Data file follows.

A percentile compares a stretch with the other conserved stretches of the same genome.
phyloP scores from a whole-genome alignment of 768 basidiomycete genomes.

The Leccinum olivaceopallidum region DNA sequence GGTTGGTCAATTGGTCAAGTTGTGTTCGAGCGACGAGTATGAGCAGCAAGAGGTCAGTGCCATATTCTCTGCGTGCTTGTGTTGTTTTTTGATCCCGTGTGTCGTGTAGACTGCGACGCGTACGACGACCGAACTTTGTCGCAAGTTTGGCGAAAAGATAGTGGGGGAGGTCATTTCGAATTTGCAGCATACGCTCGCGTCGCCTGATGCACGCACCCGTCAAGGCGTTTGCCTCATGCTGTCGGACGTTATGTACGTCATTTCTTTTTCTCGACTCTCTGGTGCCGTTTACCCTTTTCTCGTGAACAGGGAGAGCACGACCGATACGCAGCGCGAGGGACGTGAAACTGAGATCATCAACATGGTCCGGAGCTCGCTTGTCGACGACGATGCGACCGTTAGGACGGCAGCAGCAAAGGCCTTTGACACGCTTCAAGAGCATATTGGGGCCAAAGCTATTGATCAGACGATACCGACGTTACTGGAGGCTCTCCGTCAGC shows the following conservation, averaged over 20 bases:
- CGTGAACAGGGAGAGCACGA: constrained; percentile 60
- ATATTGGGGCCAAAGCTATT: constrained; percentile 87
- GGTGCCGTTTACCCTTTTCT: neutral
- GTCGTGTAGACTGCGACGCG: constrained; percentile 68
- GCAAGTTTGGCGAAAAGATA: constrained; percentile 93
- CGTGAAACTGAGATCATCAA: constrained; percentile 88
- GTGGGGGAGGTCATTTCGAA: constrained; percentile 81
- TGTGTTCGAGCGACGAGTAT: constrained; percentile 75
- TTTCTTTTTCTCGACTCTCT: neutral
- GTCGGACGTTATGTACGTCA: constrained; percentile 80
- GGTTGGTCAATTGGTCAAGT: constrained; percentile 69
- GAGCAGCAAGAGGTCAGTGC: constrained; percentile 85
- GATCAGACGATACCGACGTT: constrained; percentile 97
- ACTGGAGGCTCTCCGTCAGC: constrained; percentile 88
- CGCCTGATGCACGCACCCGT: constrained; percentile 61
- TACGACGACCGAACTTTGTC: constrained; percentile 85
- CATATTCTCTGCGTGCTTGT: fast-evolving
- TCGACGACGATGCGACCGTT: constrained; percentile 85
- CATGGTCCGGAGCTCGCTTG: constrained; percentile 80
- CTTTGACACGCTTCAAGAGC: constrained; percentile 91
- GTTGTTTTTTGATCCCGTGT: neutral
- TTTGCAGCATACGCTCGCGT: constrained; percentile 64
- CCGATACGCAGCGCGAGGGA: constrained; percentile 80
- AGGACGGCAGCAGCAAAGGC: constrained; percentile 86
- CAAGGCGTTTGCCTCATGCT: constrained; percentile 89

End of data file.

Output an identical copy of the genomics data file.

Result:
A percentile compares a stretch with the other conserved stretches of the same genome.
phyloP scores from a whole-genome alignment of 768 basidiomycete genomes.

The Leccinum olivaceopallidum region DNA sequence GGTTGGTCAATTGGTCAAGTTGTGTTCGAGCGACGAGTATGAGCAGCAAGAGGTCAGTGCCATATTCTCTGCGTGCTTGTGTTGTTTTTTGATCCCGTGTGTCGTGTAGACTGCGACGCGTACGACGACCGAACTTTGTCGCAAGTTTGGCGAAAAGATAGTGGGGGAGGTCATTTCGAATTTGCAGCATACGCTCGCGTCGCCTGATGCACGCACCCGTCAAGGCGTTTGCCTCATGCTGTCGGACGTTATGTACGTCATTTCTTTTTCTCGACTCTCTGGTGCCGTTTACCCTTTTCTCGTGAACAGGGAGAGCACGACCGATACGCAGCGCGAGGGACGTGAAACTGAGATCATCAACATGGTCCGGAGCTCGCTTGTCGACGACGATGCGACCGTTAGGACGGCAGCAGCAAAGGCCTTTGACACGCTTCAAGAGCATATTGGGGCCAAAGCTATTGATCAGACGATACCGACGTTACTGGAGGCTCTCCGTCAGC shows the following conservation, averaged over 20 bases:
- CGTGAACAGGGAGAGCACGA: constrained; percentile 60
- ATATTGGGGCCAAAGCTATT: constrained; percentile 87
- GGTGCCGTTTACCCTTTTCT: neutral
- GTCGTGTAGACTGCGACGCG: constrained; percentile 68
- GCAAGTTTGGCGAAAAGATA: constrained; percentile 93
- CGTGAAACTGAGATCATCAA: constrained; percentile 88
- GTGGGGGAGGTCATTTCGAA: constrained; percentile 81
- TGTGTTCGAGCGACGAGTAT: constrained; percentile 75
- TTTCTTTTTCTCGACTCTCT: neutral
- GTCGGACGTTATGTACGTCA: constrained; percentile 80
- GGTTGGTCAATTGGTCAAGT: constrained; percentile 69
- GAGCAGCAAGAGGTCAGTGC: constrained; percentile 85
- GATCAGACGATACCGACGTT: constrained; percentile 97
- ACTGGAGGCTCTCCGTCAGC: constrained; percentile 88
- CGCCTGATGCACGCACCCGT: constrained; percentile 61
- TACGACGACCGAACTTTGTC: constrained; percentile 85
- CATATTCTCTGCGTGCTTGT: fast-evolving
- TCGACGACGATGCGACCGTT: constrained; percentile 85
- CATGGTCCGGAGCTCGCTTG: constrained; percentile 80
- CTTTGACACGCTTCAAGAGC: constrained; percentile 91
- GTTGTTTTTTGATCCCGTGT: neutral
- TTTGCAGCATACGCTCGCGT: constrained; percentile 64
- CCGATACGCAGCGCGAGGGA: constrained; percentile 80
- AGGACGGCAGCAGCAAAGGC: constrained; percentile 86
- CAAGGCGTTTGCCTCATGCT: constrained; percentile 89